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A History of Footwear and Socks – Centuries of Soles!

Posted by Mike Phipps on December 8, 2020

Some brown men's shoes with a men wearing some blue and pink socks and some pink, women's stilettos with the woman wearing blue socks

Photo by Sviatlana Barchan from iStock

To chart the history of footwear, you need to start really far back.

One of the traits of being human is our vulnerability to the environment. So, it makes sense that the most used and often abused part of the body — constantly in contact with the ground — is an area we quickly realised needed added protection. But how has footwear evolved into what we have today, an industry that offers everything from the most impractical catwalk platforms to specialised footwear and socks to treat certain conditions?


Sandals for Egypt and Greece
There is overwhelming evidence of shoes and sandals being used by some of humanity’s oldest empires. The earliest pair of shoes discovered date to around 5,000 BC, in the Chalcolithic or Copper Age. They were found in Armenia, in a cave known as Areni-1, which also contains some of the oldest traces of winemaking on the planet.


For some civilisations, such as the Egyptians and Greeks, footwear was born out of ornamentation and aesthetics, rather than practical needs. Warm weather and favourable landscapes meant the feet didn’t really require extra protection. Further north and south, it was a different story, though, meaning just like today, there has long been a broad range of footwear available, from hard-wearing practical choices to trendy statements of power and authority.


When did socks arrive?
In Ancient Greece, people wore ‘piloi’ on their feet, made from matted animal hair. In Rome, they did something similar, inventing ‘udones’ by the 2nd Century AD. Again, these were made from hair, only this time woven and stitched together to fit the exact size of a person’s foot.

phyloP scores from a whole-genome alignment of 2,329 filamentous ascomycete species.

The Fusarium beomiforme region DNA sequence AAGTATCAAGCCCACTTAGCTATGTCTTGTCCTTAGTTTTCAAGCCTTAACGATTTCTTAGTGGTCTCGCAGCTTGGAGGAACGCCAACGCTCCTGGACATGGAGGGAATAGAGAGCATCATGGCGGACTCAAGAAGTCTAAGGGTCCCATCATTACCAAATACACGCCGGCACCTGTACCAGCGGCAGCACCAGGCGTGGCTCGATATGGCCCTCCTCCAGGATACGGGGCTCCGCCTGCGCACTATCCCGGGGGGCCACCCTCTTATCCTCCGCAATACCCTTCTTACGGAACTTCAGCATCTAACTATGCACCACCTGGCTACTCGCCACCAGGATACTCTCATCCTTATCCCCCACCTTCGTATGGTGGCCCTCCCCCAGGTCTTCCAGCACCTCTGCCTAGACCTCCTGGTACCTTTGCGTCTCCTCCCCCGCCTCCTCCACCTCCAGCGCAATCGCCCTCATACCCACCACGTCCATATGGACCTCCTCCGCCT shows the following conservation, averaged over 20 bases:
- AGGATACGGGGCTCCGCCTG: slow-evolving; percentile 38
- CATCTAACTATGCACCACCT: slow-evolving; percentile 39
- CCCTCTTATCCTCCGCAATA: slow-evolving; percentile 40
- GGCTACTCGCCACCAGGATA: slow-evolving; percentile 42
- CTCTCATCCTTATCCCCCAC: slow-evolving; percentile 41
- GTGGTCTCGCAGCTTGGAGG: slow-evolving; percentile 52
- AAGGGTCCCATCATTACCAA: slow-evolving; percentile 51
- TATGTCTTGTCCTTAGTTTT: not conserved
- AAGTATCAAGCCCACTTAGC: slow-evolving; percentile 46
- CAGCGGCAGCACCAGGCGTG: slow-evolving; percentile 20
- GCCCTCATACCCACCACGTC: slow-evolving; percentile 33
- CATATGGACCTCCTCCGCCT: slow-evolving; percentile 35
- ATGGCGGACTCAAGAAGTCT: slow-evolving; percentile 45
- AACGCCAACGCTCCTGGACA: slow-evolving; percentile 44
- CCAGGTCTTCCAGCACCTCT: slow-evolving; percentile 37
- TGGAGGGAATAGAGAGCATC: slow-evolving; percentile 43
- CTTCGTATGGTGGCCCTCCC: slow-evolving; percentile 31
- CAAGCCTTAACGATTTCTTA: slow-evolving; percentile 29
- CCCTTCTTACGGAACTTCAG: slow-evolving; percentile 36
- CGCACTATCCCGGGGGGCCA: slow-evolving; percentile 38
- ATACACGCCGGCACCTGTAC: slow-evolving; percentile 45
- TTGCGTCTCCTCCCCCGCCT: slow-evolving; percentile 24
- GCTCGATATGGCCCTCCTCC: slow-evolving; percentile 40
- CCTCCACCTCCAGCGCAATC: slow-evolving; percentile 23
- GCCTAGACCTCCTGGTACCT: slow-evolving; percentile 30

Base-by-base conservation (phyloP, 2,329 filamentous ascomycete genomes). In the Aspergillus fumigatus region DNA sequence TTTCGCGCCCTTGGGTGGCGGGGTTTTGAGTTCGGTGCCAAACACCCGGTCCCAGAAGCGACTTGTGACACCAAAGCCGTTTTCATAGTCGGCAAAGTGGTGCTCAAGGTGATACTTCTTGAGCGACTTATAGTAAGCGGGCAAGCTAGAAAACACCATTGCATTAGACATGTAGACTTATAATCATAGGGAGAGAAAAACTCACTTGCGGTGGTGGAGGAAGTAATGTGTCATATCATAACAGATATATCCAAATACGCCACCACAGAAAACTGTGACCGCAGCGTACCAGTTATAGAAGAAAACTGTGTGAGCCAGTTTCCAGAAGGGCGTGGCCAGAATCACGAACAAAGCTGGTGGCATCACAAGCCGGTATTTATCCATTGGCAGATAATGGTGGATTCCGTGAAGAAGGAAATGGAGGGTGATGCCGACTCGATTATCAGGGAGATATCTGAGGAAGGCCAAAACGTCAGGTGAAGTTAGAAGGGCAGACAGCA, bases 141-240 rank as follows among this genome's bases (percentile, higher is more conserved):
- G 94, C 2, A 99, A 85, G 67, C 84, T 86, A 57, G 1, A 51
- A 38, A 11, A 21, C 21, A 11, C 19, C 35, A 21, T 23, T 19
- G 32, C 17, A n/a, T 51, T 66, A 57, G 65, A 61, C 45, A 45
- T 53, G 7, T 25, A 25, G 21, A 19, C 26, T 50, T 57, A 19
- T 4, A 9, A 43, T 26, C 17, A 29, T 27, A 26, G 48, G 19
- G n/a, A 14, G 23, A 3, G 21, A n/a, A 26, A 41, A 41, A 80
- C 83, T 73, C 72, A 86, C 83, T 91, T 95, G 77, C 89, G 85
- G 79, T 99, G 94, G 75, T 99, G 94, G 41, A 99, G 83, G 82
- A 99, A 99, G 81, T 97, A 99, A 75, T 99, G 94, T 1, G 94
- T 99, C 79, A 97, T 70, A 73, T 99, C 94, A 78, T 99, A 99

Between then and now, we’ve seen ‘puttees’ symbolise purity among Europe’s holy people (from 5th Century AD).


As trouser lengths became longer during the Middle Ages, socks began to take the form of bright, tight leg coverings held up by garters.


By 1000 AD, with the length and cost of socks increasing exponentially, they became a sign of great wealth and influence among the nobility. 


Enough ancient history, what about today?
The invention of the knitting needle in 1589 revolutionised the manufacture of clothing, meaning socks could be made six times faster, cementing their popularity through new levels of affordability.


With the introduction of nylon in 1938, mass production and popularity increased even more.


There have been many iterations and piecemeal attempts to develop socks, or sock-like clothing, for things like varicose veins and poor circulation. Still, it wasn’t until after the First World War that German inventor Conrad Jobst, who was living in Ohio, USA, patented a design for what we now recognise as compression socks or compression stockings.


Compression socks are a mobility aid frequently prescribed by doctors or healthcare professionals for various conditions. Deep vein thrombosis on long haul flights has been headline news recently with flight compression socks often being recommended to wear on aeroplanes. Purposefully tight, many people find it challenging to put them on so using a sock aid or compression stocking aid can help keep everything taught and in place. You can learn more about dressing aids in our recent blog


Lightweight Seamless Socks are another popular example of a specialised sock. They do not have a firm seam stitched around the heel or across the toes, reducing irritation to the feet – particularly useful for children and diabetics, too.


If you live with oedema (swollen ankles, feet and legs) then these Black Seamless Oedema Socks may help, as their elasticated top has been adapted in such a way that it does not grasp too tightly around the ankle, or towards the knee.


Moisturising socks are perfect for use at night. You can place moisturiser all over your feet and then slip the socks on. They will keep the lotion on your feet and off the sheets as you sleep – ideal for softening the feet and heels.Fleece bed socks and thermal bed socks ensure we are as snug as bugs in rugs in bed, or whilst lounging on the sofa. If you suffer from poor circulation, anaemia, diabetes, hyperthyroidism and some nerve disorders following an injury, thermal socks are ideal.


Remember to look after your feet. They’ve got a lot of hard work to do in life!